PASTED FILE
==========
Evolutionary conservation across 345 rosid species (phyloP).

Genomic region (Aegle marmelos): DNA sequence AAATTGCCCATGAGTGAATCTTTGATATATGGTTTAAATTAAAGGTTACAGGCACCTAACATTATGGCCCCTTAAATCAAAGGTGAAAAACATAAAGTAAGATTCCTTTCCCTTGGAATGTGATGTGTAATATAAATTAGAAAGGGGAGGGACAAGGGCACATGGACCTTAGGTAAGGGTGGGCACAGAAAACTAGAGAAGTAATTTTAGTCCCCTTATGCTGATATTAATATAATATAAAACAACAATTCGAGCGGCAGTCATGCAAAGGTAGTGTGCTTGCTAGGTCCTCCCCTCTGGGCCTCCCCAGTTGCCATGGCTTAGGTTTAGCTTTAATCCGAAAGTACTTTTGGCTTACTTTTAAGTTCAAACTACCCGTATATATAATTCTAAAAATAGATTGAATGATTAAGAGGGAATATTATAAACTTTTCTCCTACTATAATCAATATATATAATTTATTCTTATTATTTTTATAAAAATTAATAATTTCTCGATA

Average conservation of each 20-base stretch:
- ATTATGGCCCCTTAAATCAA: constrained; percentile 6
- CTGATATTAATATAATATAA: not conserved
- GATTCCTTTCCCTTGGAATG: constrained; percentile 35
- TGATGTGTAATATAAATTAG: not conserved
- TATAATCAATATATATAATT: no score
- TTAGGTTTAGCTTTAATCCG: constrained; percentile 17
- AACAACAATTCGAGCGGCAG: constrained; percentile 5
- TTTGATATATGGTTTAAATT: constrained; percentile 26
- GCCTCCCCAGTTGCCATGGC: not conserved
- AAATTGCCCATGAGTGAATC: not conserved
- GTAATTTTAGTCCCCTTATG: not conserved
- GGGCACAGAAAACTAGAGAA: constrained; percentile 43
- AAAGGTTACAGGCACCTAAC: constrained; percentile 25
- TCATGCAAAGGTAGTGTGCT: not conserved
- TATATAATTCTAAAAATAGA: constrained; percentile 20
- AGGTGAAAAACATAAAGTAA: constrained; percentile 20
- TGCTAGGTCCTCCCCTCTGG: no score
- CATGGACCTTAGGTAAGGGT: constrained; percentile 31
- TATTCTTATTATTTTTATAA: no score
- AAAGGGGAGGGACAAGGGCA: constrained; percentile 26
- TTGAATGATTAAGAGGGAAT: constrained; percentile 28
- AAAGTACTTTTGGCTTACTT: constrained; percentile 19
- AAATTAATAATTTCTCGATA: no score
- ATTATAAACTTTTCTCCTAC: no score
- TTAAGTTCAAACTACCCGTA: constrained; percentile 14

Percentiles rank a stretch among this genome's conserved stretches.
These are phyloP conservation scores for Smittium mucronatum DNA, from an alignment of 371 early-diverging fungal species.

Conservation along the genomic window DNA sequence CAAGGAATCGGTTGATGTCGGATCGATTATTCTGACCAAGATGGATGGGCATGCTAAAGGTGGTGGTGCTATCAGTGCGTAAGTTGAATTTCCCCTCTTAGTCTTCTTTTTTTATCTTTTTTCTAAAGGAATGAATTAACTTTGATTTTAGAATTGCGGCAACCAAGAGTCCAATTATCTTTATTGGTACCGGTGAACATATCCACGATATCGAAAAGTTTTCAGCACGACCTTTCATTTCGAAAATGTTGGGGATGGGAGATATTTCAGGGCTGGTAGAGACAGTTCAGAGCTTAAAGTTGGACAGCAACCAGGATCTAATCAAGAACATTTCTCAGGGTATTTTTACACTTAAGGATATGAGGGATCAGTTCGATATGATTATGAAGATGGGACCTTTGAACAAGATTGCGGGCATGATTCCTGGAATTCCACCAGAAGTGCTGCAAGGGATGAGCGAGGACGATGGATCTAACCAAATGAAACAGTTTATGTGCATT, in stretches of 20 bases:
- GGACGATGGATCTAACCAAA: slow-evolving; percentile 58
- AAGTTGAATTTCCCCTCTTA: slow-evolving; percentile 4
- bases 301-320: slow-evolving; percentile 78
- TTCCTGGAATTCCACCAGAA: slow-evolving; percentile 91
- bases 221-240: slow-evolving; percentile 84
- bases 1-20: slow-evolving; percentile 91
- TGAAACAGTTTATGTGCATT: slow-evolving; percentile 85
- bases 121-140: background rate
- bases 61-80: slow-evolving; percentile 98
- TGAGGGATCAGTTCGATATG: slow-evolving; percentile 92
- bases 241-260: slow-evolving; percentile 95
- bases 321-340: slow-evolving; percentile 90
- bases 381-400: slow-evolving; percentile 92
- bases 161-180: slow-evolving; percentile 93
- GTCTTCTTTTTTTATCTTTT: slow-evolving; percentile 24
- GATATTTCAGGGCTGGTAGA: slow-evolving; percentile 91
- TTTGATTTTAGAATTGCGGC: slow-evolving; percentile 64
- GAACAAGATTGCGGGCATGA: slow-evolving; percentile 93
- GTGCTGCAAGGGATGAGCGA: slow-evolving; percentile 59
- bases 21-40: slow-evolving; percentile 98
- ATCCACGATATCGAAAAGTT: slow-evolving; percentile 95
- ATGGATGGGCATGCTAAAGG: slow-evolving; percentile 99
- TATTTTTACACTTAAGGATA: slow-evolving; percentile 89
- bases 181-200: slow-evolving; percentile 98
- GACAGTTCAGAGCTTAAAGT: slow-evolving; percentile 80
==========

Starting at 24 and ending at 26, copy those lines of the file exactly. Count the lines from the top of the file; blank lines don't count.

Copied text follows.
- TTGAATGATTAAGAGGGAAT: constrained; percentile 28
- AAAGTACTTTTGGCTTACTT: constrained; percentile 19
- AAATTAATAATTTCTCGATA: no score